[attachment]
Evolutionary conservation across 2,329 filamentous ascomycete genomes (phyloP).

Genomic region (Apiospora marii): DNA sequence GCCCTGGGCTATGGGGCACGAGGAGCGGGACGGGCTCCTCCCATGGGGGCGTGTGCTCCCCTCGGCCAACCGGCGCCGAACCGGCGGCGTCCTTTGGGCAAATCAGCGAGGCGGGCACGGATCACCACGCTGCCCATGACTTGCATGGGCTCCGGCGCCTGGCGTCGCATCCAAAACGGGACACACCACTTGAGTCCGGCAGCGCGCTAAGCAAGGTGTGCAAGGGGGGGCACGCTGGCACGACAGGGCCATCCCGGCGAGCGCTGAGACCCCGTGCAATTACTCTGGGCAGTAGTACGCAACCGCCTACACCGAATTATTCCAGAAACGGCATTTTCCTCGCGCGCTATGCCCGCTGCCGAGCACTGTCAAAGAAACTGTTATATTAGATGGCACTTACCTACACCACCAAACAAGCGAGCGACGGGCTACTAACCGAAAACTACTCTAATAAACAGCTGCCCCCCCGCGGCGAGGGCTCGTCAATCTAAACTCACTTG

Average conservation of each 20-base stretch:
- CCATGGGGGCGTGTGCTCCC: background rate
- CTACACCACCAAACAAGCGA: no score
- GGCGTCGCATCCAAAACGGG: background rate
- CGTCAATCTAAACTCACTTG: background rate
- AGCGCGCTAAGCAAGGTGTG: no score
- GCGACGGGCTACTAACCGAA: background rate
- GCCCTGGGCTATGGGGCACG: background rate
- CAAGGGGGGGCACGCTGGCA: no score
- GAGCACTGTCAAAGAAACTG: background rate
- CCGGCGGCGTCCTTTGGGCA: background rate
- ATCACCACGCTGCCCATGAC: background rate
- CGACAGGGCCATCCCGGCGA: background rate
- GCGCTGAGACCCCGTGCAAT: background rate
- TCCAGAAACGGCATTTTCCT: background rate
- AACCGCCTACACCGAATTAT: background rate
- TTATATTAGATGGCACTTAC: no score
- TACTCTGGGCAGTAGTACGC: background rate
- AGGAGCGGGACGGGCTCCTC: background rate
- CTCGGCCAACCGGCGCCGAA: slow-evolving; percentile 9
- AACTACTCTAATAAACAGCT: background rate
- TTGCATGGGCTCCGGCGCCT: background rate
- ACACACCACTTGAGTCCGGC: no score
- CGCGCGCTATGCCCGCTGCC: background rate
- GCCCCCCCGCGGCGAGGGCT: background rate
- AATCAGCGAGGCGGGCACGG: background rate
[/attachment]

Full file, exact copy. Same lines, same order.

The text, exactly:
Evolutionary conservation across 2,329 filamentous ascomycete genomes (phyloP).

Genomic region (Apiospora marii): DNA sequence GCCCTGGGCTATGGGGCACGAGGAGCGGGACGGGCTCCTCCCATGGGGGCGTGTGCTCCCCTCGGCCAACCGGCGCCGAACCGGCGGCGTCCTTTGGGCAAATCAGCGAGGCGGGCACGGATCACCACGCTGCCCATGACTTGCATGGGCTCCGGCGCCTGGCGTCGCATCCAAAACGGGACACACCACTTGAGTCCGGCAGCGCGCTAAGCAAGGTGTGCAAGGGGGGGCACGCTGGCACGACAGGGCCATCCCGGCGAGCGCTGAGACCCCGTGCAATTACTCTGGGCAGTAGTACGCAACCGCCTACACCGAATTATTCCAGAAACGGCATTTTCCTCGCGCGCTATGCCCGCTGCCGAGCACTGTCAAAGAAACTGTTATATTAGATGGCACTTACCTACACCACCAAACAAGCGAGCGACGGGCTACTAACCGAAAACTACTCTAATAAACAGCTGCCCCCCCGCGGCGAGGGCTCGTCAATCTAAACTCACTTG

Average conservation of each 20-base stretch:
- CCATGGGGGCGTGTGCTCCC: background rate
- CTACACCACCAAACAAGCGA: no score
- GGCGTCGCATCCAAAACGGG: background rate
- CGTCAATCTAAACTCACTTG: background rate
- AGCGCGCTAAGCAAGGTGTG: no score
- GCGACGGGCTACTAACCGAA: background rate
- GCCCTGGGCTATGGGGCACG: background rate
- CAAGGGGGGGCACGCTGGCA: no score
- GAGCACTGTCAAAGAAACTG: background rate
- CCGGCGGCGTCCTTTGGGCA: background rate
- ATCACCACGCTGCCCATGAC: background rate
- CGACAGGGCCATCCCGGCGA: background rate
- GCGCTGAGACCCCGTGCAAT: background rate
- TCCAGAAACGGCATTTTCCT: background rate
- AACCGCCTACACCGAATTAT: background rate
- TTATATTAGATGGCACTTAC: no score
- TACTCTGGGCAGTAGTACGC: background rate
- AGGAGCGGGACGGGCTCCTC: background rate
- CTCGGCCAACCGGCGCCGAA: slow-evolving; percentile 9
- AACTACTCTAATAAACAGCT: background rate
- TTGCATGGGCTCCGGCGCCT: background rate
- ACACACCACTTGAGTCCGGC: no score
- CGCGCGCTATGCCCGCTGCC: background rate
- GCCCCCCCGCGGCGAGGGCT: background rate
- AATCAGCGAGGCGGGCACGG: background rate